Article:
The full economic impact of B.C.’s watershed sector has been mapped for the first time, revealing that the sector currently contributes 47,900 jobs and $5 billion annually to the B.C. economy.

The new Working for Watersheds report maps the current strength of B.C.’s watershed sector. From entry-level to skilled, seasonal to permanent, technical to policy, and urban to rural, the watershed sector already supports British Columbians at all career stages and specialization levels. Working for Watersheds shows how B.C. can grow a world-class watershed sector built around securing, restoring, maintaining, and improving the health of B.C.’s watersheds.

“The watershed sector in B.C. is already a significant driver of employment and economic activity in every corner of the province,” said Tim Morris, director of the B.C. Freshwater Legacy Initiative. “But, more than that, healthy and sustainable watersheds are also the foundation of all economic activity in B.C., from forestry to hydroelectric to agriculture. Nothing works or grows without water. Growing the watershed sector is about creating good jobs that strengthen B.C.’s long-term security and prosperity.”

The study highlights more than 100 new jobs created in 2020 alone by the B.C. Wildlife Federation’s Wetlands Workforce projects. “This is B.C.’s watershed sector in action,” said Neil Fletcher, director of conservation stewardship at the B.C. Wildlife Federation. “Our projects are employing people across B.C., with a focus on creating jobs for some of the workers most affected by COVID-related economic impacts, including women, people under 30, and First Nations. The need is great, and from training to restoration, making these investments in people and watersheds now will pay B.C. dividends for generations.”

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“We also looked specifically at funding barriers and inequities that currently constrain Indigenous-led initiatives and employment,” added Rosie Simms, project manager at the University of Victoria’s POLIS Water Sustainability Project and lead author of the report. “One key action to address these barriers is a shift from short-term, one-off funding programs to stable, dedicated resourcing that allows Indigenous nations to direct funds where they are needed most, in line with community goals and priorities.”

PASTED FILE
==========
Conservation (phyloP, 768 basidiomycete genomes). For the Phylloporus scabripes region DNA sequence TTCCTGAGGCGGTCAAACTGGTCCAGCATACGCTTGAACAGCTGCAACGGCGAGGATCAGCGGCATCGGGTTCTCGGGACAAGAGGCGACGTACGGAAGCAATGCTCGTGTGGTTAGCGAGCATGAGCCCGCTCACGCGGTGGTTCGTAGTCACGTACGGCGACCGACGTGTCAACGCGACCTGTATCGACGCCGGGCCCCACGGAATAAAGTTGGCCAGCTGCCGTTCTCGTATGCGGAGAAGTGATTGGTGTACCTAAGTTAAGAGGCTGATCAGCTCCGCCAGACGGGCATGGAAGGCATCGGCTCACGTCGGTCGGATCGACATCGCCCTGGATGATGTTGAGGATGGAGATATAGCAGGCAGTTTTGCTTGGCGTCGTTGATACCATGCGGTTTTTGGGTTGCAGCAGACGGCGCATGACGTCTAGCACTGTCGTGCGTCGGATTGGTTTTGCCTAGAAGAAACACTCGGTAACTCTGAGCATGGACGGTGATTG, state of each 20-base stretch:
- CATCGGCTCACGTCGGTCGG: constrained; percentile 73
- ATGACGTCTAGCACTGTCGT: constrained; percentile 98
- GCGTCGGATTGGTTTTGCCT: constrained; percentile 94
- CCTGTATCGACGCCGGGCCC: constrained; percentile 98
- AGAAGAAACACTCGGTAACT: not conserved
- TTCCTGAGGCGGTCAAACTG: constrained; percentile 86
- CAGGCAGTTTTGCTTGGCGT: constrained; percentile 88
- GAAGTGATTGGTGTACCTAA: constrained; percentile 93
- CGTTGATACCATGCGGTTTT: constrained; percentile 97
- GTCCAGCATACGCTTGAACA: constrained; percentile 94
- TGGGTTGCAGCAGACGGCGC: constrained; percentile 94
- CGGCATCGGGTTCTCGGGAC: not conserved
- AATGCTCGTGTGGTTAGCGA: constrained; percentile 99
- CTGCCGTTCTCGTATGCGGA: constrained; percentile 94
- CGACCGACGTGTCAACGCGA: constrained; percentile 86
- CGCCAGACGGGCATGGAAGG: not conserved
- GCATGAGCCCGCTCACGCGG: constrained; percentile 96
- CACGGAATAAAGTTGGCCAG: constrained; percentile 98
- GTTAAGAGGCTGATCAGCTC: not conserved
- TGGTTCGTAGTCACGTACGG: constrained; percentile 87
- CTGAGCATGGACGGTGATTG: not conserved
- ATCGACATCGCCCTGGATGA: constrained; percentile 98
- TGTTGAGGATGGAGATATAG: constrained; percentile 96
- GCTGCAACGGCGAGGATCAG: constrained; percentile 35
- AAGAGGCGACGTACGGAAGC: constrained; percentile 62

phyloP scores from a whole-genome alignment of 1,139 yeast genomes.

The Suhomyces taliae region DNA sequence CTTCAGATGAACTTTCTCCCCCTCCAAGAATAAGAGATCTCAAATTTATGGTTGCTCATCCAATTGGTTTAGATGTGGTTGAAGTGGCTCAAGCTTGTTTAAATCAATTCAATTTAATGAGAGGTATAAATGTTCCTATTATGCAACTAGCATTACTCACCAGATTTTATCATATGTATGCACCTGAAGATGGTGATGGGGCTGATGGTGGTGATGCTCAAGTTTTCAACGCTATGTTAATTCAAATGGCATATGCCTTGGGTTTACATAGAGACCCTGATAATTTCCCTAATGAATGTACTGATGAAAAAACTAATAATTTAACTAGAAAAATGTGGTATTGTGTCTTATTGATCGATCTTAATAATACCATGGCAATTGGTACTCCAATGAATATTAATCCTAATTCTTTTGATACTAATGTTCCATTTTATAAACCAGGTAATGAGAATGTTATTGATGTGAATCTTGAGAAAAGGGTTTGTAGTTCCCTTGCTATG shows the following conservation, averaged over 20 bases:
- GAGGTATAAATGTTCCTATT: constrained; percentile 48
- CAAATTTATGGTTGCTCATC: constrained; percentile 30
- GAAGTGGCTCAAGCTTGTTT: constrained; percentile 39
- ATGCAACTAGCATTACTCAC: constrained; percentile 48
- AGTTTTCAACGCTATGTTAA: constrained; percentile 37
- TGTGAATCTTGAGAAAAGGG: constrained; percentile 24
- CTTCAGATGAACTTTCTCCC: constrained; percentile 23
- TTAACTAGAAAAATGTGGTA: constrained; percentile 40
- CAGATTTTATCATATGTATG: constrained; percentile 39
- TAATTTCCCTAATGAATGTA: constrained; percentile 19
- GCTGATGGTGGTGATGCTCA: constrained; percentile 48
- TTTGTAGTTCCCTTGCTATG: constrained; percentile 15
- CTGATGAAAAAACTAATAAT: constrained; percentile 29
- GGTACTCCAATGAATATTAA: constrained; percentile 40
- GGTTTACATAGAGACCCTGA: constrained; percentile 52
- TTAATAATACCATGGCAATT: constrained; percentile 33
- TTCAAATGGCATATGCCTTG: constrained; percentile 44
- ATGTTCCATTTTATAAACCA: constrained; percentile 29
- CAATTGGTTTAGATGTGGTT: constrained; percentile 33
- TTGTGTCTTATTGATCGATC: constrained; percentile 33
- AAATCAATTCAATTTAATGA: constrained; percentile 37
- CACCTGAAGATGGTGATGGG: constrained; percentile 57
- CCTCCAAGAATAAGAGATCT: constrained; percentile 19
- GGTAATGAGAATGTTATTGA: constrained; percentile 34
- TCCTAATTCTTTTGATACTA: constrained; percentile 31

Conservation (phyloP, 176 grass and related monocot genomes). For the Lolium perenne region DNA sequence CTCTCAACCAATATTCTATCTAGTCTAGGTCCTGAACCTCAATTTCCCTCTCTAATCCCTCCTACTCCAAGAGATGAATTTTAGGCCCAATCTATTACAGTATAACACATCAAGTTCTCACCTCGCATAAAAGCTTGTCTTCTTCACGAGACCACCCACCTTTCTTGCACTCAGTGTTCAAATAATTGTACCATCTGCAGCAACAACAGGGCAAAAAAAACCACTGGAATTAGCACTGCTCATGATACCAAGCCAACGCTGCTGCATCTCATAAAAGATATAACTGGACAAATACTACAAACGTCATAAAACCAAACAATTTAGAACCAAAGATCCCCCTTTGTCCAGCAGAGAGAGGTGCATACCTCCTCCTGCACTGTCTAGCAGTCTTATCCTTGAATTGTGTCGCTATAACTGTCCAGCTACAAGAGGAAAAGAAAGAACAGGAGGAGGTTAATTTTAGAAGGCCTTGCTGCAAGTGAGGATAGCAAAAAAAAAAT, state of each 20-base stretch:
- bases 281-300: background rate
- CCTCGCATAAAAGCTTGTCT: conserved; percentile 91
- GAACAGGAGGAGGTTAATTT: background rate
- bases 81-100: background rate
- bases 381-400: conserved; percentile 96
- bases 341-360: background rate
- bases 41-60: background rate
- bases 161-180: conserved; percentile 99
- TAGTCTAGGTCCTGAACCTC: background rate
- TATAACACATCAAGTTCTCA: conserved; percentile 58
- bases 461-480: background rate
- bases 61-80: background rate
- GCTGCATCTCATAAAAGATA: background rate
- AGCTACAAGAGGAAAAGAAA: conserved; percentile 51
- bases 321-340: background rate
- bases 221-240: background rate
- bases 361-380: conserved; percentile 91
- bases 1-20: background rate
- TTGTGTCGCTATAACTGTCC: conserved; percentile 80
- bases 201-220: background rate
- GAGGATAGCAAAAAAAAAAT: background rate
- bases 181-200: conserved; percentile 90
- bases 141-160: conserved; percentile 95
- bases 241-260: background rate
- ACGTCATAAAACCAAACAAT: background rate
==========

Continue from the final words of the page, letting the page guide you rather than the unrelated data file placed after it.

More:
Image Credit: POLIS Water Sustainability Project.

The study also confirms the need for a sustainably-funded provincial Watershed Security Fund. It will be pivotal in supporting growth in the watershed sector and attracting other investments. It will also be pivotal in achieving B.C.’s commitments to the United Nations Declaration on the Rights of Indigenous Peoples, rural economic recovery, salmon habitat restoration, and climate mitigation and adaptation.

“The Watershed Security Fund will be a critical catalyst to accelerate the sector’s growth, leverage additional investments, and multiply impacts,” said Ben Clark from The Delphi Group. “The forecasted benefits of a $100 million/year investment over the next decade are significant: approximately 13,000 more jobs and an increase of $1.3 billion to provincial GDP.”

The objective for this research was to profile the current economic and employment contribution of B.C.’s watershed sector, as well as its potential for growth. The study is a product of collaboration between industry, government, Indigenous communities, and several non-profit organizations working to protect and restore healthy watersheds across British Columbia.

Working for Watersheds was published by The Delphi Group and commissioned by the BC Water Funders Collaborative, the BC Freshwater Legacy Initiative, and the POLIS Water Sustainability Project. POLIS was a core partner, providing strategic direction on the project and authoring the final report.

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Header image credit: POLIS Water Sustainability Project

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